Medicines that are no longer used, needed, or expired should be discarded in a manner that protects your family, pets, community, and environment. Consumers were once told to flush old medicines down the toilet. However, recent studies show that medicines disposed in sewer and septic systems might later be found in very small amounts in the environment. So the rule of thumb today is: DO NOT FLUSH medicines. A few exceptions exist. The US Food and Drug Administration (FDA) has identified thirteen prescription medicines that should be flushed. But no OTC medicines should be flushed down the toilet or poured down the drain.
To throw away your medicines safely, check for approved state and local collection alternatives such as community based household hazardous waste collection programs. Please understand that different regions and states have different ways of addressing this issue, so it is important to follow the laws that are in place in your part of the country for medication disposal. You can safely dispose of your unused and expired medications in your household trash. When discarding unused medications, ensure you protect children and pets from potentially negative effects:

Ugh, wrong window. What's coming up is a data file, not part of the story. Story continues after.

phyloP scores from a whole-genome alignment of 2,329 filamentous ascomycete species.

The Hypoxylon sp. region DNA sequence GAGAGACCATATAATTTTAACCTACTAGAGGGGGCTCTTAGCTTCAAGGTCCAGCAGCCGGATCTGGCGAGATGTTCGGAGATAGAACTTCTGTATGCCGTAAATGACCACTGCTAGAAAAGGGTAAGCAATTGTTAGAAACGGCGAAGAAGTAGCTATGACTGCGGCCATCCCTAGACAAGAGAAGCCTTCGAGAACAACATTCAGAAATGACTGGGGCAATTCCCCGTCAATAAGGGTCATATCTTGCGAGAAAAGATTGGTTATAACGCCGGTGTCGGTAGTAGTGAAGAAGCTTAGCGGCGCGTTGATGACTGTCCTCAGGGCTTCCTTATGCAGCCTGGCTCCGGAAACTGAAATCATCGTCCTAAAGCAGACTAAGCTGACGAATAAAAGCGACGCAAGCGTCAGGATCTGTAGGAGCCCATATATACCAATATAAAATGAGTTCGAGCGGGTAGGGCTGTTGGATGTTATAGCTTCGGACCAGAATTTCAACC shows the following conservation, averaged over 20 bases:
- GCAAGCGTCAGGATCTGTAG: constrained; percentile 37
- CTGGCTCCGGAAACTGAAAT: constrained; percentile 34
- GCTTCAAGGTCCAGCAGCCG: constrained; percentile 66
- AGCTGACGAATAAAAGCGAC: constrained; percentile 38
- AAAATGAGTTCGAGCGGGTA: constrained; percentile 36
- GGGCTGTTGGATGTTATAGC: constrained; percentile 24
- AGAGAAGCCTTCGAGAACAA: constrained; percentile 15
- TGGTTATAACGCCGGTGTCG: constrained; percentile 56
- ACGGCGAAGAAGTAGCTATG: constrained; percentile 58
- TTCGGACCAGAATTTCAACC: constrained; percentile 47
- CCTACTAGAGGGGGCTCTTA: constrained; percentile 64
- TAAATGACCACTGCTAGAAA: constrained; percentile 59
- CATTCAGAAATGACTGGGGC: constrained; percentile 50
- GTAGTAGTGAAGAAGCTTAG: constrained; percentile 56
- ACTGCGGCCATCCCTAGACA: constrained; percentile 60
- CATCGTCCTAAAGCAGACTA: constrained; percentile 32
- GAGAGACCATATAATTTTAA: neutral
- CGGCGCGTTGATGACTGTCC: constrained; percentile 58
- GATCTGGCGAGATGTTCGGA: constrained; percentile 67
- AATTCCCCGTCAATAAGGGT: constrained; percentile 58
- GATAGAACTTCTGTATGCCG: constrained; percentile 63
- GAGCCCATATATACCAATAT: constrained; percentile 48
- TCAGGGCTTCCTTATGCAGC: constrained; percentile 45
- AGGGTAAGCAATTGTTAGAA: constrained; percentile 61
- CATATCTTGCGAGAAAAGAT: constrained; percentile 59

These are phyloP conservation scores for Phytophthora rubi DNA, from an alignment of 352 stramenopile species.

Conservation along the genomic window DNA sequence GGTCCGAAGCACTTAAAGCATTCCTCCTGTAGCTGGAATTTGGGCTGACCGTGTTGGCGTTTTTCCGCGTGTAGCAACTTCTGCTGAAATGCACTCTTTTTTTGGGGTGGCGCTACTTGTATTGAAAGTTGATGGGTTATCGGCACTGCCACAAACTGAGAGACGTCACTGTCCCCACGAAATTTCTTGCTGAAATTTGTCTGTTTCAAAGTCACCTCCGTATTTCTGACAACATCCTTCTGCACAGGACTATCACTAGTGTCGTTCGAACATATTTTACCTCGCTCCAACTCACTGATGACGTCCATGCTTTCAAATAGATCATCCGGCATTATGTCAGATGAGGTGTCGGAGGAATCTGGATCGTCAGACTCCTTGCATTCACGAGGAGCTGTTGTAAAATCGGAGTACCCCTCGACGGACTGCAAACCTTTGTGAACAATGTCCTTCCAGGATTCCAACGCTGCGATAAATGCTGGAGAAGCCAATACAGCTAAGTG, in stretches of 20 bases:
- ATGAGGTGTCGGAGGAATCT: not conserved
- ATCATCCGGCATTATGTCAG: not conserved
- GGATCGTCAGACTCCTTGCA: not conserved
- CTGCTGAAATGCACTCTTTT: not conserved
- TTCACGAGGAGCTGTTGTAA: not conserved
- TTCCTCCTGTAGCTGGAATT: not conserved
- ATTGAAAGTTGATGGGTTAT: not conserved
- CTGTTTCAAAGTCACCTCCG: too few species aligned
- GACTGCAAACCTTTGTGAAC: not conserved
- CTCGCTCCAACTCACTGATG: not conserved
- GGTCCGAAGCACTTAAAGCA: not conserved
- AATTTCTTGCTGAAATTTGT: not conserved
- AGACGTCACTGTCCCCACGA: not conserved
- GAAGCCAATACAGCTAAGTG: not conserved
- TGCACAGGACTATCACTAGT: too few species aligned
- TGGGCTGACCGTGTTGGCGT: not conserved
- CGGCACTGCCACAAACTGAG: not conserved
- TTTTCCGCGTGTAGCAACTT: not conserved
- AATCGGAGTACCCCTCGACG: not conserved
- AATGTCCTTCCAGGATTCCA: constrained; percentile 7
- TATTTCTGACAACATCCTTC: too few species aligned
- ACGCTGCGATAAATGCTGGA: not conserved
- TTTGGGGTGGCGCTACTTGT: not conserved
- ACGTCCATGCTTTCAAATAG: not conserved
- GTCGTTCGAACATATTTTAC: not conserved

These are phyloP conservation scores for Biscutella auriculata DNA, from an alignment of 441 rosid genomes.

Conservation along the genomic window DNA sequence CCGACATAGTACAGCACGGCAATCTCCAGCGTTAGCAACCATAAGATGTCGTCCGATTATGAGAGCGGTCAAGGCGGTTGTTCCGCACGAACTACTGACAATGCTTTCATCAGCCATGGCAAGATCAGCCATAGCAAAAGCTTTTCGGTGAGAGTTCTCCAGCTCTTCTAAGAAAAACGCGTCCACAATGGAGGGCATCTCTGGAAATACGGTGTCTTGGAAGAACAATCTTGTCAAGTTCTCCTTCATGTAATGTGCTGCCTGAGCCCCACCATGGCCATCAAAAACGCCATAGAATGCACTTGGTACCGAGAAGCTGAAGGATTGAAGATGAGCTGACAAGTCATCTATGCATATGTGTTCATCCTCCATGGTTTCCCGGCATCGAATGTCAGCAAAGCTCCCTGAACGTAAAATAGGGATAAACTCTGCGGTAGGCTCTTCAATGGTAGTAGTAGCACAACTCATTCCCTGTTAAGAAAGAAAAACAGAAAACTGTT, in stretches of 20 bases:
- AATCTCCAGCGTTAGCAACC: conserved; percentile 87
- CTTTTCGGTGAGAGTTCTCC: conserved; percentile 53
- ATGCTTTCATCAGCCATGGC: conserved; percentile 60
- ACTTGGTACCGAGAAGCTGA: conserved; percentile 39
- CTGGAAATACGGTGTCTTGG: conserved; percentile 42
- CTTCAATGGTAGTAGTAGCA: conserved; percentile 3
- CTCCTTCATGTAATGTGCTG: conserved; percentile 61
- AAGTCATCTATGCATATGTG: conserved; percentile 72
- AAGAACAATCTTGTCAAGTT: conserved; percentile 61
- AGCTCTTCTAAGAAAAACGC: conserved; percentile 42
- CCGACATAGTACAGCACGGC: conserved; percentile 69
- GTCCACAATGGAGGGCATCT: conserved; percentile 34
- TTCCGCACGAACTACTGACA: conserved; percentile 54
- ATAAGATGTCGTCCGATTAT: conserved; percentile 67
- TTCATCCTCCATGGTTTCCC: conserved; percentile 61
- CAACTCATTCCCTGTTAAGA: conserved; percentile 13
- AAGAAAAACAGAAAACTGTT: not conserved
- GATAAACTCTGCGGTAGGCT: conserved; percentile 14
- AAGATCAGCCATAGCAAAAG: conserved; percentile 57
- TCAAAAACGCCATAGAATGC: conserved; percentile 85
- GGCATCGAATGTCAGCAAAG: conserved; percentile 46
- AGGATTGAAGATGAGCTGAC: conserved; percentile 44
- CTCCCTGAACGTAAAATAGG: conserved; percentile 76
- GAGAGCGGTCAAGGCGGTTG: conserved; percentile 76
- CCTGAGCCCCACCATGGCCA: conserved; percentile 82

- Pour the medicine into a sealable plastic bag. If the medication is a solid (pill, capsule, etc.), add water to dissolve it.
- Add kitty litter, sawdust, coffee grounds (or any material that mixes with the medication and makes it less appealing for pets and children to eat) to the plastic bag.
- Seal the plastic bag and put it in the trash.
- Remove and destroy ALL identifying personal information from medication containers before recycling them or throwing them away.
Consult your pharmacist with any questions. For more information, visit: The U.S. Food and Drug Administration (FDA): Disposal of Unused Medicines: What You Should Know.